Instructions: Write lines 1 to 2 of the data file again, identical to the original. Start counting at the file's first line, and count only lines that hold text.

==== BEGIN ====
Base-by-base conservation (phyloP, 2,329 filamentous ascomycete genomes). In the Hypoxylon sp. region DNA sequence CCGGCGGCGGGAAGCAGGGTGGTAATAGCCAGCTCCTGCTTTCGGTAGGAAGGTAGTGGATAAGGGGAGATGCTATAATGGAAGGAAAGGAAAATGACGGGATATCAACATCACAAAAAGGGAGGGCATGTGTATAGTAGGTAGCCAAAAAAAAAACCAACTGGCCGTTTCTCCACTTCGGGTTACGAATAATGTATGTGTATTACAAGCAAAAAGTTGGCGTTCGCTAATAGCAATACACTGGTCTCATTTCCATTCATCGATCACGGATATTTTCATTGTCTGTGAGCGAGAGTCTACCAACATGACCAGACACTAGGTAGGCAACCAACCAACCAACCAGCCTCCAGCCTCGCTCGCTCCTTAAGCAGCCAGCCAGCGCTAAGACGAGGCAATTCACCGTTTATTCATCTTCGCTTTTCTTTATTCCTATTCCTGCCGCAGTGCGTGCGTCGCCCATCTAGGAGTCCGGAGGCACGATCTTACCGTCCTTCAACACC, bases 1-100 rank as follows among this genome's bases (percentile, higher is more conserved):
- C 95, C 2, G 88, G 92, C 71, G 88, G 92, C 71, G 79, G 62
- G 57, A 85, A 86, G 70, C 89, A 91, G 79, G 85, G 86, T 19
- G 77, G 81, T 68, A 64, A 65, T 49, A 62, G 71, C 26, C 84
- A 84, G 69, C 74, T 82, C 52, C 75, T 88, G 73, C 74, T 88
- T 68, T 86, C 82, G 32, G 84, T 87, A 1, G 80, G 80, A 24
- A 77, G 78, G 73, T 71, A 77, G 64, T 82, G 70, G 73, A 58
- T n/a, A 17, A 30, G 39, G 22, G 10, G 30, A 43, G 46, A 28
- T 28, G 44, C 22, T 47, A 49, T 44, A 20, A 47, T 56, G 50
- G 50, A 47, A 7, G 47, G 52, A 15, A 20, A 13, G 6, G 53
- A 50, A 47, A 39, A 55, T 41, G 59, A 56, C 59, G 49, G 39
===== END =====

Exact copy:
Base-by-base conservation (phyloP, 2,329 filamentous ascomycete genomes). In the Hypoxylon sp. region DNA sequence CCGGCGGCGGGAAGCAGGGTGGTAATAGCCAGCTCCTGCTTTCGGTAGGAAGGTAGTGGATAAGGGGAGATGCTATAATGGAAGGAAAGGAAAATGACGGGATATCAACATCACAAAAAGGGAGGGCATGTGTATAGTAGGTAGCCAAAAAAAAAACCAACTGGCCGTTTCTCCACTTCGGGTTACGAATAATGTATGTGTATTACAAGCAAAAAGTTGGCGTTCGCTAATAGCAATACACTGGTCTCATTTCCATTCATCGATCACGGATATTTTCATTGTCTGTGAGCGAGAGTCTACCAACATGACCAGACACTAGGTAGGCAACCAACCAACCAACCAGCCTCCAGCCTCGCTCGCTCCTTAAGCAGCCAGCCAGCGCTAAGACGAGGCAATTCACCGTTTATTCATCTTCGCTTTTCTTTATTCCTATTCCTGCCGCAGTGCGTGCGTCGCCCATCTAGGAGTCCGGAGGCACGATCTTACCGTCCTTCAACACC, bases 1-100 rank as follows among this genome's bases (percentile, higher is more conserved):
- C 95, C 2, G 88, G 92, C 71, G 88, G 92, C 71, G 79, G 62